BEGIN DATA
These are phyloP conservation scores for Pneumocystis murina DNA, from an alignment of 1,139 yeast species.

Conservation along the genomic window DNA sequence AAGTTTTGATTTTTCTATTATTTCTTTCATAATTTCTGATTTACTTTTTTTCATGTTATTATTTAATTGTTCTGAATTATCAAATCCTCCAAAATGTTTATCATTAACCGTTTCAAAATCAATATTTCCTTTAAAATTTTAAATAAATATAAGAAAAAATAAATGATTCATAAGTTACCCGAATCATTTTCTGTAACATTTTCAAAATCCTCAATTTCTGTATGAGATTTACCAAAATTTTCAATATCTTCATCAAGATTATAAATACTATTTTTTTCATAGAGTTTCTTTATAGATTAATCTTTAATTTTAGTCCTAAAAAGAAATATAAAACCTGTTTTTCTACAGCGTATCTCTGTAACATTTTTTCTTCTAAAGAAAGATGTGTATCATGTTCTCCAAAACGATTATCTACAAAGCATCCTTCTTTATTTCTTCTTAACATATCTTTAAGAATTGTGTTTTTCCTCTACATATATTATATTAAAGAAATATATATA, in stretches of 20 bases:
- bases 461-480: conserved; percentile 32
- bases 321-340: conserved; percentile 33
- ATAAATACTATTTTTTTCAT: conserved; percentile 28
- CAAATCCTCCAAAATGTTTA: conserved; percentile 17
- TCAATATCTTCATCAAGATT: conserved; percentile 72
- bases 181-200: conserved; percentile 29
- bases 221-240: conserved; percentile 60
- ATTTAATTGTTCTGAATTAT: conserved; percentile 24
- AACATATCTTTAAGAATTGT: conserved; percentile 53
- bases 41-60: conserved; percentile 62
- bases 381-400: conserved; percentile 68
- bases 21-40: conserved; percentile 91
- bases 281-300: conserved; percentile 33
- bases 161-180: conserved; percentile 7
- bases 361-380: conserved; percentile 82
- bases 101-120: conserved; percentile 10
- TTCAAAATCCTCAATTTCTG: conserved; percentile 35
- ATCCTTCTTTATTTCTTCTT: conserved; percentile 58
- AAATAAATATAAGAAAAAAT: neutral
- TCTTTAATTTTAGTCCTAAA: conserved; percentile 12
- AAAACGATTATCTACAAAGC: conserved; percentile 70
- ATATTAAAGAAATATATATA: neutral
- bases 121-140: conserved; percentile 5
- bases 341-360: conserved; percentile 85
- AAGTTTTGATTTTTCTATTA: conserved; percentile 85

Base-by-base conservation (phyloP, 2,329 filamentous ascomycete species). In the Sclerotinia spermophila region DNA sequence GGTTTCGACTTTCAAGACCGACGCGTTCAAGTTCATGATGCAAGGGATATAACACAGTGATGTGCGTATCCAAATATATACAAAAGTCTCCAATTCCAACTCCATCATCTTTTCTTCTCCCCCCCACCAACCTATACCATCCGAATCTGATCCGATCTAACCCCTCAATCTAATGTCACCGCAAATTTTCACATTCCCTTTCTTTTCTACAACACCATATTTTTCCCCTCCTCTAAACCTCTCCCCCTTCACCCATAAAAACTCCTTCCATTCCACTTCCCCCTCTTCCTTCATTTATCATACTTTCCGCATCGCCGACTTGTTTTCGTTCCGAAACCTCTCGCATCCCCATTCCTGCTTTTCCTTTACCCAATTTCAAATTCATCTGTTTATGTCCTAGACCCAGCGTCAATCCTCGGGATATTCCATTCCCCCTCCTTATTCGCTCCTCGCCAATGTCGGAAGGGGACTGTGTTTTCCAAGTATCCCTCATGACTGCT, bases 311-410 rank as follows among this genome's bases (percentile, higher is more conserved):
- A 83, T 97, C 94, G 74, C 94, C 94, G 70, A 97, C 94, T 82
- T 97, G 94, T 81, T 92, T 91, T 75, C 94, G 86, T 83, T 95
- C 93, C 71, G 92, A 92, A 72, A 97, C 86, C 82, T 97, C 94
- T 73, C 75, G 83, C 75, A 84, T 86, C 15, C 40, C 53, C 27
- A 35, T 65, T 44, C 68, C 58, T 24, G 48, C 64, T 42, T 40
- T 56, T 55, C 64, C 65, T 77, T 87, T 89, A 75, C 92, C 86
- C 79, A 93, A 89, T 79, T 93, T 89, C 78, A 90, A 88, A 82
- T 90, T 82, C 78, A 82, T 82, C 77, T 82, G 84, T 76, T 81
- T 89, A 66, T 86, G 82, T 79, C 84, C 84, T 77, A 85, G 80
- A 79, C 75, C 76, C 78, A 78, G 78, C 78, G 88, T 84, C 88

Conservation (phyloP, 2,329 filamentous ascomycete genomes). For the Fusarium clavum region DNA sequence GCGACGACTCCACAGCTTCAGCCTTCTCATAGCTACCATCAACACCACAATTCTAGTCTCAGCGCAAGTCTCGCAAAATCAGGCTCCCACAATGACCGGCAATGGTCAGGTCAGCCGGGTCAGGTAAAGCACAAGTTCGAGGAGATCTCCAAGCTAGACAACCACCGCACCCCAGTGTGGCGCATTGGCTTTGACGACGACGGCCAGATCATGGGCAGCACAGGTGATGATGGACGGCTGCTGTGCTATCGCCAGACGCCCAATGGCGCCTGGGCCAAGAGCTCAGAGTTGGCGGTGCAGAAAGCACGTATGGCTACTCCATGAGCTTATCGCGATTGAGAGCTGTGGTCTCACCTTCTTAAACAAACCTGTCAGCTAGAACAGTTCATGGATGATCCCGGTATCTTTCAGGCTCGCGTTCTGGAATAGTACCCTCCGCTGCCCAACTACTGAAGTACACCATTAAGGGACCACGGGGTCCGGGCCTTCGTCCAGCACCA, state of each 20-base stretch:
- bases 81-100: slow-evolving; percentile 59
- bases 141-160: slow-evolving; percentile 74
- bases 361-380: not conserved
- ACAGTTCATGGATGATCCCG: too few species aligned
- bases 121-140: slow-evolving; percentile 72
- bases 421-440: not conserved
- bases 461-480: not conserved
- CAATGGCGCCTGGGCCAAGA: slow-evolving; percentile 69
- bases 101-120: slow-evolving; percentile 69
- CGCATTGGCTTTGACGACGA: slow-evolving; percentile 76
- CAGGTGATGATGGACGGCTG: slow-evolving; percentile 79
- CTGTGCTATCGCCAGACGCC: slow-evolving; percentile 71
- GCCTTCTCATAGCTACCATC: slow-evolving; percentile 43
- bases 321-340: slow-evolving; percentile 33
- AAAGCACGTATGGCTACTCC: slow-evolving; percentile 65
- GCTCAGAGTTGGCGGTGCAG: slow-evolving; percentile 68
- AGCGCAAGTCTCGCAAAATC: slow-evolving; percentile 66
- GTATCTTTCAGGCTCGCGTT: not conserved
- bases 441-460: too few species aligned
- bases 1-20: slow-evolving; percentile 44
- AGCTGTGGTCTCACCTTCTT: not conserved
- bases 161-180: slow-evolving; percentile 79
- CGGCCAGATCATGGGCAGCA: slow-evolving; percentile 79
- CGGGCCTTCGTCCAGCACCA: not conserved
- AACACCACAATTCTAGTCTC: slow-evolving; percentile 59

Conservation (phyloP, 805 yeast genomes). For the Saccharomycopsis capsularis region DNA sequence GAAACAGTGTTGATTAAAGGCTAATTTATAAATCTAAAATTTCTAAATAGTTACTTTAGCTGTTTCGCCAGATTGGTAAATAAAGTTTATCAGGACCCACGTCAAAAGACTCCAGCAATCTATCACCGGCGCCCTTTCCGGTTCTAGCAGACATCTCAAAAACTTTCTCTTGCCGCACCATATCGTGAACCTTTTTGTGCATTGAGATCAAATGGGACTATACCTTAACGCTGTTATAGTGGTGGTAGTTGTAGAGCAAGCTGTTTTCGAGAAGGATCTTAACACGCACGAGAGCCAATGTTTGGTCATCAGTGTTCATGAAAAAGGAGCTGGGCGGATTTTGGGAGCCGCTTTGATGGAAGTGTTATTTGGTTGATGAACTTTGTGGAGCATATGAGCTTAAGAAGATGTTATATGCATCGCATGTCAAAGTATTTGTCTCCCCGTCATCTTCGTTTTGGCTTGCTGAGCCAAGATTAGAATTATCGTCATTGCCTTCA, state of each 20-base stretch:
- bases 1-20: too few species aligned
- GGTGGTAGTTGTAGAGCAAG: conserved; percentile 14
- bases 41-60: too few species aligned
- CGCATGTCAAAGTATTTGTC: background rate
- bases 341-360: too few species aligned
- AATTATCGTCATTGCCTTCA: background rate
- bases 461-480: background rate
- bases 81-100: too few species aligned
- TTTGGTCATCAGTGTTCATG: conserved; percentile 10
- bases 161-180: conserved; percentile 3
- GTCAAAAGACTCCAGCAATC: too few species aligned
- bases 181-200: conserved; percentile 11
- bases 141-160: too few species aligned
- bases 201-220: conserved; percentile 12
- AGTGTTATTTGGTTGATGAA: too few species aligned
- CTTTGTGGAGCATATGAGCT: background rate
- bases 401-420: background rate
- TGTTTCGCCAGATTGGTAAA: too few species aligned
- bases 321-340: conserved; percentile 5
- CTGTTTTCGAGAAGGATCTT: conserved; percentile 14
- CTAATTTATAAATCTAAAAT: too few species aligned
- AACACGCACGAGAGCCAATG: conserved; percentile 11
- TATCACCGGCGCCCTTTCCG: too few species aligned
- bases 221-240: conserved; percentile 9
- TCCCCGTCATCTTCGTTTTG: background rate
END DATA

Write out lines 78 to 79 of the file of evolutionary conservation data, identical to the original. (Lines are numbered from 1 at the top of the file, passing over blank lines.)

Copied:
- bases 141-160: too few species aligned
- bases 201-220: conserved; percentile 12